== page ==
Department of Neurology, A. Perrino’s Hospital, Italy
A 73-year-old woman, hospitalized for pulmonary thromboembolism, was referred to the Neurological Department for a rapidly progressive craniocervical dystonia. During the cardiological hospitalization she had been repeatedly treated with phenothiazine for psychomotor agitation.
She presented to our attention with oromandibular and cervical dystonia with forced mouth opening, tongue protrusion and retrocollis. Mild parkinsonism with postural tremor and diffuse plastic rigidity was also detected. A brain Magnetic Resonance Imaging (MRI) was difficulty performed (Figure), to rule out other possible dystonic conditions. In two-days, despite medical therapies (levodopa, anticholinergics, baclofene, clonazepam), retrocollis became incoercible and dysphonia progressed till the complete paralysis in adduction of vocal cordes, requiring emergency tracheostomy.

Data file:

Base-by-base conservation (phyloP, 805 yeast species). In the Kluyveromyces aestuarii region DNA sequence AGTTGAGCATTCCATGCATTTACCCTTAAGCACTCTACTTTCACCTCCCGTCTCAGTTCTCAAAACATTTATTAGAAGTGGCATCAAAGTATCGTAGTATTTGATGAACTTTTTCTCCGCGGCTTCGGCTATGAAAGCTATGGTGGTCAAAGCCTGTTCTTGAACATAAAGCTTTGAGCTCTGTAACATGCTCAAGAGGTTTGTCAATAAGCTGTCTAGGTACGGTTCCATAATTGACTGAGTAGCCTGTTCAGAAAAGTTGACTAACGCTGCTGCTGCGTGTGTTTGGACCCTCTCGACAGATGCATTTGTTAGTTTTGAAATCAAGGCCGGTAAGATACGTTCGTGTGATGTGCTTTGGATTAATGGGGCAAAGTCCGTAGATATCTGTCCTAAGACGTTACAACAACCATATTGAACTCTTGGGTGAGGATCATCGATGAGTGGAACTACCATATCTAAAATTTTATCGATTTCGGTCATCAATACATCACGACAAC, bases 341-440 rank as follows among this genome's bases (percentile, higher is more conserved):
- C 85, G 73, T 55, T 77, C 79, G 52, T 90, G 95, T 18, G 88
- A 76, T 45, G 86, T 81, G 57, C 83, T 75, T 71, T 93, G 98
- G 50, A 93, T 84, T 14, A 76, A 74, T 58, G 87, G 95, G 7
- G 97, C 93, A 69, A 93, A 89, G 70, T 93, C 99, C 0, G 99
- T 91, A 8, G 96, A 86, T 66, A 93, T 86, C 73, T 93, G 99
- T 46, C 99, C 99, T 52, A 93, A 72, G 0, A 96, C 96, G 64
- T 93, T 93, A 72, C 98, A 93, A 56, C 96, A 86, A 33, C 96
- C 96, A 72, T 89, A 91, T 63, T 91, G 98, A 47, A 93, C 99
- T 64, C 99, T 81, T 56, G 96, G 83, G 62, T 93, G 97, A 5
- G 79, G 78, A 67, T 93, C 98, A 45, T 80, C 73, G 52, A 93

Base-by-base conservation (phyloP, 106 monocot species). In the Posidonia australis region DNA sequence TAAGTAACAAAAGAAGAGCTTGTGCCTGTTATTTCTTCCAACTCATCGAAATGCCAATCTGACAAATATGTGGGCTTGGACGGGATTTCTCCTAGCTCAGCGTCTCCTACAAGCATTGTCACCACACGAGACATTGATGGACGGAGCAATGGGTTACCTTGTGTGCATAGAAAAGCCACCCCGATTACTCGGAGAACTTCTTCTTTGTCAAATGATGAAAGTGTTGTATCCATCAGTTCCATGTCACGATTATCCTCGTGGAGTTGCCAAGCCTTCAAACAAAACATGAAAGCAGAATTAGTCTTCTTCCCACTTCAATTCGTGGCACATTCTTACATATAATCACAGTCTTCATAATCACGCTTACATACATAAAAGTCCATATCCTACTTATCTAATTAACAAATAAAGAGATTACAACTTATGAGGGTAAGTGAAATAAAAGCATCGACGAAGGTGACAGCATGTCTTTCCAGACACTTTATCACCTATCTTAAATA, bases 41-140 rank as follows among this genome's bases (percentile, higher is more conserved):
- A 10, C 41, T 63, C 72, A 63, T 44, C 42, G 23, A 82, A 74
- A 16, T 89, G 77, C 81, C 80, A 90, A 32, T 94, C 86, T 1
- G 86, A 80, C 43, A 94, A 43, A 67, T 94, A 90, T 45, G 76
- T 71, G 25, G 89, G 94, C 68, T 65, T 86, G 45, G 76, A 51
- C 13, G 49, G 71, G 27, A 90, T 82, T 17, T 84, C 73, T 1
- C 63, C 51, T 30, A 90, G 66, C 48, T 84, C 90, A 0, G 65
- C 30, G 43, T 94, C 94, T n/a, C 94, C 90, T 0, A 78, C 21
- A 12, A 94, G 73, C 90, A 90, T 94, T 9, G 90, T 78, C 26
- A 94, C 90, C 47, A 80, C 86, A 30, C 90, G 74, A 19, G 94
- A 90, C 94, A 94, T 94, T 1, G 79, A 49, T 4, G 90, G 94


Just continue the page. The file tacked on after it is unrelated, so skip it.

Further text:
Acute onset dystonia is sometimes a life-threating condition. A careful utilization of antipsychotic medication is recommended.
Spagnolo F, La Spada S, De Marco V, Vergine S and Rini A. Acute Antipsychotic-Induced Cervical Dystonia Requiring Tracheostomy. Int Case Rep Jour. 2022;2(2):1-2.